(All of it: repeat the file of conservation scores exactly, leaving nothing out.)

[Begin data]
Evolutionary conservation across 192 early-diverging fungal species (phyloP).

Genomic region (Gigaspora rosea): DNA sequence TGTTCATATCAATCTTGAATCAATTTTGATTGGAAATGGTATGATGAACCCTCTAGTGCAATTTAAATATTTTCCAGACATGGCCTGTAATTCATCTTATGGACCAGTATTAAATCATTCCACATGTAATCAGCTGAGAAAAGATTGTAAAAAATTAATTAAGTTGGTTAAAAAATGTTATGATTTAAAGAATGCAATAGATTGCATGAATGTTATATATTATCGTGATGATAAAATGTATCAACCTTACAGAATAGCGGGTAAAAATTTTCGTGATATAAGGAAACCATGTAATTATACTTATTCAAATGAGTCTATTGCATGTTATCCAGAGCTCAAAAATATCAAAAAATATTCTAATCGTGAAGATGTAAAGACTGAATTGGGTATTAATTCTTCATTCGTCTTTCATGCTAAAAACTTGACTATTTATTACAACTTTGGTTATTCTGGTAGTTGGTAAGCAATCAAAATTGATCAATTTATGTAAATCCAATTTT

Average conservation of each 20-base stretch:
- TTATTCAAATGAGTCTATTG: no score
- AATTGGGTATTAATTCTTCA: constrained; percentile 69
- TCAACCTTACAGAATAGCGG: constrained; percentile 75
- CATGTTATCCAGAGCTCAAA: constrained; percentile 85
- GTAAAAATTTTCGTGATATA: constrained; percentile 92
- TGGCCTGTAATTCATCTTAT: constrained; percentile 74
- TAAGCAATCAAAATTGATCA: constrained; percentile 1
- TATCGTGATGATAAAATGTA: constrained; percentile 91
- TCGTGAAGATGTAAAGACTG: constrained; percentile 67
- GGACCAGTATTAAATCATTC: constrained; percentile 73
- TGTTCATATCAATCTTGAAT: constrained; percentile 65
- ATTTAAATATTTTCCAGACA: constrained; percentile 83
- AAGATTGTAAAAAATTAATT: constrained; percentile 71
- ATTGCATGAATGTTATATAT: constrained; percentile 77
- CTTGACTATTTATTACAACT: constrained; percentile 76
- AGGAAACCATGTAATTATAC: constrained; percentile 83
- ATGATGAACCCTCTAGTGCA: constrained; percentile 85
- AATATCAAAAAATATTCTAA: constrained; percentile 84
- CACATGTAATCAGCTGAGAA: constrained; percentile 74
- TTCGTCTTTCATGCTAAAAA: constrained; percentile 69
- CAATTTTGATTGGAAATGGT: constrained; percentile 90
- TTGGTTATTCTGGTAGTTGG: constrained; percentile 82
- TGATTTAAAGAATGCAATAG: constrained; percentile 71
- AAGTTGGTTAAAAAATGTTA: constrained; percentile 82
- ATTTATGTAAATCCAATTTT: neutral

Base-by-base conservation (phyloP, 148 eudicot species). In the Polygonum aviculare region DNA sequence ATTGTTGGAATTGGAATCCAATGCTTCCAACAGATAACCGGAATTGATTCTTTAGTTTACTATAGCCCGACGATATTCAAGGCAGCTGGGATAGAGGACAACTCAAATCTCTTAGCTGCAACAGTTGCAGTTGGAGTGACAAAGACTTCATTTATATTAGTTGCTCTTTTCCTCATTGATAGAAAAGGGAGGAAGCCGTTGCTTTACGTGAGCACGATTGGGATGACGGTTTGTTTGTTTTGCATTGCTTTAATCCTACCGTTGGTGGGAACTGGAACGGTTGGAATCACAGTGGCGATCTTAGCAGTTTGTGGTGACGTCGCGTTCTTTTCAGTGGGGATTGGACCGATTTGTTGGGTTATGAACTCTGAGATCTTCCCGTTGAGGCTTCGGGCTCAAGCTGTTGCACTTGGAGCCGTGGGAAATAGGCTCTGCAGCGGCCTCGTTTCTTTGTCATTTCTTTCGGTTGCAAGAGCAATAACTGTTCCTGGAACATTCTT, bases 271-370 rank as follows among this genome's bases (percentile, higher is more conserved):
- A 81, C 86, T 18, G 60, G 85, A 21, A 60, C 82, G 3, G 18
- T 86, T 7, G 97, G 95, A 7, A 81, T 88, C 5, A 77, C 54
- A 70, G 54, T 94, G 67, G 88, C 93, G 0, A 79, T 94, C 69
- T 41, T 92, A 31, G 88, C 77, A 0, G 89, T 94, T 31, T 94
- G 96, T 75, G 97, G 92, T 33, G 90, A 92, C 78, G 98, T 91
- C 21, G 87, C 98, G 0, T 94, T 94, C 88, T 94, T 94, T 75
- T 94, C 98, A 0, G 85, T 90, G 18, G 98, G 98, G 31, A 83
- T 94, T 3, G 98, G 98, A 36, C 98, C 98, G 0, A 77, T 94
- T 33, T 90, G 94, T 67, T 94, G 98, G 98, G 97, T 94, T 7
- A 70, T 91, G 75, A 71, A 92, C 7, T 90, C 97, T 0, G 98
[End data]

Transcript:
Evolutionary conservation across 192 early-diverging fungal species (phyloP).

Genomic region (Gigaspora rosea): DNA sequence TGTTCATATCAATCTTGAATCAATTTTGATTGGAAATGGTATGATGAACCCTCTAGTGCAATTTAAATATTTTCCAGACATGGCCTGTAATTCATCTTATGGACCAGTATTAAATCATTCCACATGTAATCAGCTGAGAAAAGATTGTAAAAAATTAATTAAGTTGGTTAAAAAATGTTATGATTTAAAGAATGCAATAGATTGCATGAATGTTATATATTATCGTGATGATAAAATGTATCAACCTTACAGAATAGCGGGTAAAAATTTTCGTGATATAAGGAAACCATGTAATTATACTTATTCAAATGAGTCTATTGCATGTTATCCAGAGCTCAAAAATATCAAAAAATATTCTAATCGTGAAGATGTAAAGACTGAATTGGGTATTAATTCTTCATTCGTCTTTCATGCTAAAAACTTGACTATTTATTACAACTTTGGTTATTCTGGTAGTTGGTAAGCAATCAAAATTGATCAATTTATGTAAATCCAATTTT

Average conservation of each 20-base stretch:
- TTATTCAAATGAGTCTATTG: no score
- AATTGGGTATTAATTCTTCA: constrained; percentile 69
- TCAACCTTACAGAATAGCGG: constrained; percentile 75
- CATGTTATCCAGAGCTCAAA: constrained; percentile 85
- GTAAAAATTTTCGTGATATA: constrained; percentile 92
- TGGCCTGTAATTCATCTTAT: constrained; percentile 74
- TAAGCAATCAAAATTGATCA: constrained; percentile 1
- TATCGTGATGATAAAATGTA: constrained; percentile 91
- TCGTGAAGATGTAAAGACTG: constrained; percentile 67
- GGACCAGTATTAAATCATTC: constrained; percentile 73
- TGTTCATATCAATCTTGAAT: constrained; percentile 65
- ATTTAAATATTTTCCAGACA: constrained; percentile 83
- AAGATTGTAAAAAATTAATT: constrained; percentile 71
- ATTGCATGAATGTTATATAT: constrained; percentile 77
- CTTGACTATTTATTACAACT: constrained; percentile 76
- AGGAAACCATGTAATTATAC: constrained; percentile 83
- ATGATGAACCCTCTAGTGCA: constrained; percentile 85
- AATATCAAAAAATATTCTAA: constrained; percentile 84
- CACATGTAATCAGCTGAGAA: constrained; percentile 74
- TTCGTCTTTCATGCTAAAAA: constrained; percentile 69
- CAATTTTGATTGGAAATGGT: constrained; percentile 90
- TTGGTTATTCTGGTAGTTGG: constrained; percentile 82
- TGATTTAAAGAATGCAATAG: constrained; percentile 71
- AAGTTGGTTAAAAAATGTTA: constrained; percentile 82
- ATTTATGTAAATCCAATTTT: neutral

Base-by-base conservation (phyloP, 148 eudicot species). In the Polygonum aviculare region DNA sequence ATTGTTGGAATTGGAATCCAATGCTTCCAACAGATAACCGGAATTGATTCTTTAGTTTACTATAGCCCGACGATATTCAAGGCAGCTGGGATAGAGGACAACTCAAATCTCTTAGCTGCAACAGTTGCAGTTGGAGTGACAAAGACTTCATTTATATTAGTTGCTCTTTTCCTCATTGATAGAAAAGGGAGGAAGCCGTTGCTTTACGTGAGCACGATTGGGATGACGGTTTGTTTGTTTTGCATTGCTTTAATCCTACCGTTGGTGGGAACTGGAACGGTTGGAATCACAGTGGCGATCTTAGCAGTTTGTGGTGACGTCGCGTTCTTTTCAGTGGGGATTGGACCGATTTGTTGGGTTATGAACTCTGAGATCTTCCCGTTGAGGCTTCGGGCTCAAGCTGTTGCACTTGGAGCCGTGGGAAATAGGCTCTGCAGCGGCCTCGTTTCTTTGTCATTTCTTTCGGTTGCAAGAGCAATAACTGTTCCTGGAACATTCTT, bases 271-370 rank as follows among this genome's bases (percentile, higher is more conserved):
- A 81, C 86, T 18, G 60, G 85, A 21, A 60, C 82, G 3, G 18
- T 86, T 7, G 97, G 95, A 7, A 81, T 88, C 5, A 77, C 54
- A 70, G 54, T 94, G 67, G 88, C 93, G 0, A 79, T 94, C 69
- T 41, T 92, A 31, G 88, C 77, A 0, G 89, T 94, T 31, T 94
- G 96, T 75, G 97, G 92, T 33, G 90, A 92, C 78, G 98, T 91
- C 21, G 87, C 98, G 0, T 94, T 94, C 88, T 94, T 94, T 75
- T 94, C 98, A 0, G 85, T 90, G 18, G 98, G 98, G 31, A 83
- T 94, T 3, G 98, G 98, A 36, C 98, C 98, G 0, A 77, T 94
- T 33, T 90, G 94, T 67, T 94, G 98, G 98, G 97, T 94, T 7
- A 70, T 91, G 75, A 71, A 92, C 7, T 90, C 97, T 0, G 98